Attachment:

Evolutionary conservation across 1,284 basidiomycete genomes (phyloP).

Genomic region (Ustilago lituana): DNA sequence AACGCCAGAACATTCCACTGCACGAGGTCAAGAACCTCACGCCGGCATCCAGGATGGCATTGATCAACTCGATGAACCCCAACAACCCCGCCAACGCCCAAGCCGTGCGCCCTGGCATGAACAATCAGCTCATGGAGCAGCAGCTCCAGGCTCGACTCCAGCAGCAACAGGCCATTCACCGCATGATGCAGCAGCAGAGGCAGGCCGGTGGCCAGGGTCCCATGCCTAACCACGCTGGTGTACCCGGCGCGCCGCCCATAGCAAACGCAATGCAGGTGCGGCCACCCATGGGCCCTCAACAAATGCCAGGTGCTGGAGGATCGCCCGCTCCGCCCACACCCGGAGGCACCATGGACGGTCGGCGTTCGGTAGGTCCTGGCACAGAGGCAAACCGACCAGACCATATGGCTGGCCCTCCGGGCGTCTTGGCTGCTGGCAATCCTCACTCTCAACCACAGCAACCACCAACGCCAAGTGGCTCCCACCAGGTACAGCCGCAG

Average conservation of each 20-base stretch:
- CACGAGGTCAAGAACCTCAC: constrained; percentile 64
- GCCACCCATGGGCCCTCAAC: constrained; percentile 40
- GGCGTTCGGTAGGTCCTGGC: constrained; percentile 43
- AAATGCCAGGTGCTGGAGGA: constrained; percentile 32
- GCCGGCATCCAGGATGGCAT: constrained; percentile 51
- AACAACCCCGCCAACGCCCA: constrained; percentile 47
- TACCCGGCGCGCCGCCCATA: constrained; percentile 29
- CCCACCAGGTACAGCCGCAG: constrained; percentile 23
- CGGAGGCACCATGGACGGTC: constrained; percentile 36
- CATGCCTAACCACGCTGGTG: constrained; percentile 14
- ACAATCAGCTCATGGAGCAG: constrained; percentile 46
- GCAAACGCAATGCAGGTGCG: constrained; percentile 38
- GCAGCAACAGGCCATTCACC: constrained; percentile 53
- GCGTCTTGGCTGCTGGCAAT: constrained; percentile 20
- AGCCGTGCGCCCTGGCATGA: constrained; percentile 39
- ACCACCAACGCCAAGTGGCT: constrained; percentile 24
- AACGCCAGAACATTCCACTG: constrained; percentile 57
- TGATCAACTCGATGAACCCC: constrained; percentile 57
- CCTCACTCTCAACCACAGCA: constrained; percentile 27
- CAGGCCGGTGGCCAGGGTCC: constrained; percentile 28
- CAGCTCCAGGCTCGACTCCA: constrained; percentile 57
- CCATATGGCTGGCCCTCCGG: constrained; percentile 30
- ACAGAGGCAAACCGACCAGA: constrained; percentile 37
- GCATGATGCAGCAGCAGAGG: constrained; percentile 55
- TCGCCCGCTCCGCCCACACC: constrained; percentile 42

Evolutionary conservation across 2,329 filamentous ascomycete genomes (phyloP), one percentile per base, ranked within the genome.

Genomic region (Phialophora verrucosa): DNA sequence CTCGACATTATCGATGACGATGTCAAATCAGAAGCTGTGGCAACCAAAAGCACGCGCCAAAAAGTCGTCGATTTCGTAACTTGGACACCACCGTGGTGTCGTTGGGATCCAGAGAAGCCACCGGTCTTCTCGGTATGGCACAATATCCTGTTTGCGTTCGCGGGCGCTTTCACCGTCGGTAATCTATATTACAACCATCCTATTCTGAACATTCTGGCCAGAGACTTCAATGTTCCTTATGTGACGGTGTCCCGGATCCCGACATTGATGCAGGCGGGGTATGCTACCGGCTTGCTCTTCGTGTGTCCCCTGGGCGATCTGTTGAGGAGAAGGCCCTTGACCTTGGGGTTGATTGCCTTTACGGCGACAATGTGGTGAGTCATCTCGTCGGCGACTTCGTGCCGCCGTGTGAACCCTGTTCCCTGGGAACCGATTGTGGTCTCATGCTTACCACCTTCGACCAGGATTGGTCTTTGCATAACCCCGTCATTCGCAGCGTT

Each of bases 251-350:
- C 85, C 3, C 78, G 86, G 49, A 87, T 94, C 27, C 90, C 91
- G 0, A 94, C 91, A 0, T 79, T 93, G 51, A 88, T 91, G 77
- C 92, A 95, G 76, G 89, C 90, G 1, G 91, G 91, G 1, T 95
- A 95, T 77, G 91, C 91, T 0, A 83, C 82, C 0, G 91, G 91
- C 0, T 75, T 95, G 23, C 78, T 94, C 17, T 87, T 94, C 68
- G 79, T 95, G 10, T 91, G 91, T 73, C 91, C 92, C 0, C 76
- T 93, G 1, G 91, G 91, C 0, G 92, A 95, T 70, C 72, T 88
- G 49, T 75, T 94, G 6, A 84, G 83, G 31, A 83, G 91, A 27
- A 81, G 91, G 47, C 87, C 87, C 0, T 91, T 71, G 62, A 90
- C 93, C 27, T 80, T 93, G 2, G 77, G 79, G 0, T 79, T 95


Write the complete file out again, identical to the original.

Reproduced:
Evolutionary conservation across 1,284 basidiomycete genomes (phyloP).

Genomic region (Ustilago lituana): DNA sequence AACGCCAGAACATTCCACTGCACGAGGTCAAGAACCTCACGCCGGCATCCAGGATGGCATTGATCAACTCGATGAACCCCAACAACCCCGCCAACGCCCAAGCCGTGCGCCCTGGCATGAACAATCAGCTCATGGAGCAGCAGCTCCAGGCTCGACTCCAGCAGCAACAGGCCATTCACCGCATGATGCAGCAGCAGAGGCAGGCCGGTGGCCAGGGTCCCATGCCTAACCACGCTGGTGTACCCGGCGCGCCGCCCATAGCAAACGCAATGCAGGTGCGGCCACCCATGGGCCCTCAACAAATGCCAGGTGCTGGAGGATCGCCCGCTCCGCCCACACCCGGAGGCACCATGGACGGTCGGCGTTCGGTAGGTCCTGGCACAGAGGCAAACCGACCAGACCATATGGCTGGCCCTCCGGGCGTCTTGGCTGCTGGCAATCCTCACTCTCAACCACAGCAACCACCAACGCCAAGTGGCTCCCACCAGGTACAGCCGCAG

Average conservation of each 20-base stretch:
- CACGAGGTCAAGAACCTCAC: constrained; percentile 64
- GCCACCCATGGGCCCTCAAC: constrained; percentile 40
- GGCGTTCGGTAGGTCCTGGC: constrained; percentile 43
- AAATGCCAGGTGCTGGAGGA: constrained; percentile 32
- GCCGGCATCCAGGATGGCAT: constrained; percentile 51
- AACAACCCCGCCAACGCCCA: constrained; percentile 47
- TACCCGGCGCGCCGCCCATA: constrained; percentile 29
- CCCACCAGGTACAGCCGCAG: constrained; percentile 23
- CGGAGGCACCATGGACGGTC: constrained; percentile 36
- CATGCCTAACCACGCTGGTG: constrained; percentile 14
- ACAATCAGCTCATGGAGCAG: constrained; percentile 46
- GCAAACGCAATGCAGGTGCG: constrained; percentile 38
- GCAGCAACAGGCCATTCACC: constrained; percentile 53
- GCGTCTTGGCTGCTGGCAAT: constrained; percentile 20
- AGCCGTGCGCCCTGGCATGA: constrained; percentile 39
- ACCACCAACGCCAAGTGGCT: constrained; percentile 24
- AACGCCAGAACATTCCACTG: constrained; percentile 57
- TGATCAACTCGATGAACCCC: constrained; percentile 57
- CCTCACTCTCAACCACAGCA: constrained; percentile 27
- CAGGCCGGTGGCCAGGGTCC: constrained; percentile 28
- CAGCTCCAGGCTCGACTCCA: constrained; percentile 57
- CCATATGGCTGGCCCTCCGG: constrained; percentile 30
- ACAGAGGCAAACCGACCAGA: constrained; percentile 37
- GCATGATGCAGCAGCAGAGG: constrained; percentile 55
- TCGCCCGCTCCGCCCACACC: constrained; percentile 42

Evolutionary conservation across 2,329 filamentous ascomycete genomes (phyloP), one percentile per base, ranked within the genome.

Genomic region (Phialophora verrucosa): DNA sequence CTCGACATTATCGATGACGATGTCAAATCAGAAGCTGTGGCAACCAAAAGCACGCGCCAAAAAGTCGTCGATTTCGTAACTTGGACACCACCGTGGTGTCGTTGGGATCCAGAGAAGCCACCGGTCTTCTCGGTATGGCACAATATCCTGTTTGCGTTCGCGGGCGCTTTCACCGTCGGTAATCTATATTACAACCATCCTATTCTGAACATTCTGGCCAGAGACTTCAATGTTCCTTATGTGACGGTGTCCCGGATCCCGACATTGATGCAGGCGGGGTATGCTACCGGCTTGCTCTTCGTGTGTCCCCTGGGCGATCTGTTGAGGAGAAGGCCCTTGACCTTGGGGTTGATTGCCTTTACGGCGACAATGTGGTGAGTCATCTCGTCGGCGACTTCGTGCCGCCGTGTGAACCCTGTTCCCTGGGAACCGATTGTGGTCTCATGCTTACCACCTTCGACCAGGATTGGTCTTTGCATAACCCCGTCATTCGCAGCGTT

Each of bases 251-350:
- C 85, C 3, C 78, G 86, G 49, A 87, T 94, C 27, C 90, C 91
- G 0, A 94, C 91, A 0, T 79, T 93, G 51, A 88, T 91, G 77
- C 92, A 95, G 76, G 89, C 90, G 1, G 91, G 91, G 1, T 95
- A 95, T 77, G 91, C 91, T 0, A 83, C 82, C 0, G 91, G 91
- C 0, T 75, T 95, G 23, C 78, T 94, C 17, T 87, T 94, C 68
- G 79, T 95, G 10, T 91, G 91, T 73, C 91, C 92, C 0, C 76
- T 93, G 1, G 91, G 91, C 0, G 92, A 95, T 70, C 72, T 88
- G 49, T 75, T 94, G 6, A 84, G 83, G 31, A 83, G 91, A 27
- A 81, G 91, G 47, C 87, C 87, C 0, T 91, T 71, G 62, A 90
- C 93, C 27, T 80, T 93, G 2, G 77, G 79, G 0, T 79, T 95